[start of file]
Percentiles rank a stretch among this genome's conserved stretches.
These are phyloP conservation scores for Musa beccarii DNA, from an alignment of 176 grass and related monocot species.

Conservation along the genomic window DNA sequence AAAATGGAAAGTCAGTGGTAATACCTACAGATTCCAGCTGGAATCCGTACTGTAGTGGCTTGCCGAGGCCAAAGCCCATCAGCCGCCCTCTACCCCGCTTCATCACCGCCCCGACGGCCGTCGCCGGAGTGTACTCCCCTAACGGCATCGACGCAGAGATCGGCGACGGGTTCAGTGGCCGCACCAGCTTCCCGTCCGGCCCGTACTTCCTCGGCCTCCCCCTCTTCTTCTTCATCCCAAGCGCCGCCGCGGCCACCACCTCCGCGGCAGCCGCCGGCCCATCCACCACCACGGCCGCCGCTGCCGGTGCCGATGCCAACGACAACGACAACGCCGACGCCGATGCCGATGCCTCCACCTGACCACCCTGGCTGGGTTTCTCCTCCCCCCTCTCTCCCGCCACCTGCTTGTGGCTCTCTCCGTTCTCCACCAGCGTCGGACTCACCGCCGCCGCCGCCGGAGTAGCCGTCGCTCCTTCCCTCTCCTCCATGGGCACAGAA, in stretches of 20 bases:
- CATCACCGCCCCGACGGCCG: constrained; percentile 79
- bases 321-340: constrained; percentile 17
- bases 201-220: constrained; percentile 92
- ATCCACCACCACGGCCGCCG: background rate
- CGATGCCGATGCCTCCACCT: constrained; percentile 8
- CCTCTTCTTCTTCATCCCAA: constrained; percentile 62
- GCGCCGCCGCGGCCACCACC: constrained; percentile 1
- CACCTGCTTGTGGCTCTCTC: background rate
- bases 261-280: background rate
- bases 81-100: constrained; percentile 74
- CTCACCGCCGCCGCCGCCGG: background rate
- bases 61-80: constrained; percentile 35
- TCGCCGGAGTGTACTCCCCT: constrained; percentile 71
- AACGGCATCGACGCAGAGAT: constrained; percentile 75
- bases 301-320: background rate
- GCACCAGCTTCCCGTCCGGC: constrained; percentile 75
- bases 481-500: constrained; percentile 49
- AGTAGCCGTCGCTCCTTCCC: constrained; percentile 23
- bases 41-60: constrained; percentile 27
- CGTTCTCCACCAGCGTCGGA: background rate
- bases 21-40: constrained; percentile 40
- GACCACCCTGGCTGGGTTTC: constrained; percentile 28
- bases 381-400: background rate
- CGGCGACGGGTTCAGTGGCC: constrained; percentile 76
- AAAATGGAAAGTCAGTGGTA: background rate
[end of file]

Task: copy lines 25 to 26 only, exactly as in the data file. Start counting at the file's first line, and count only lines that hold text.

- GACCACCCTGGCTGGGTTTC: constrained; percentile 28
- bases 381-400: background rate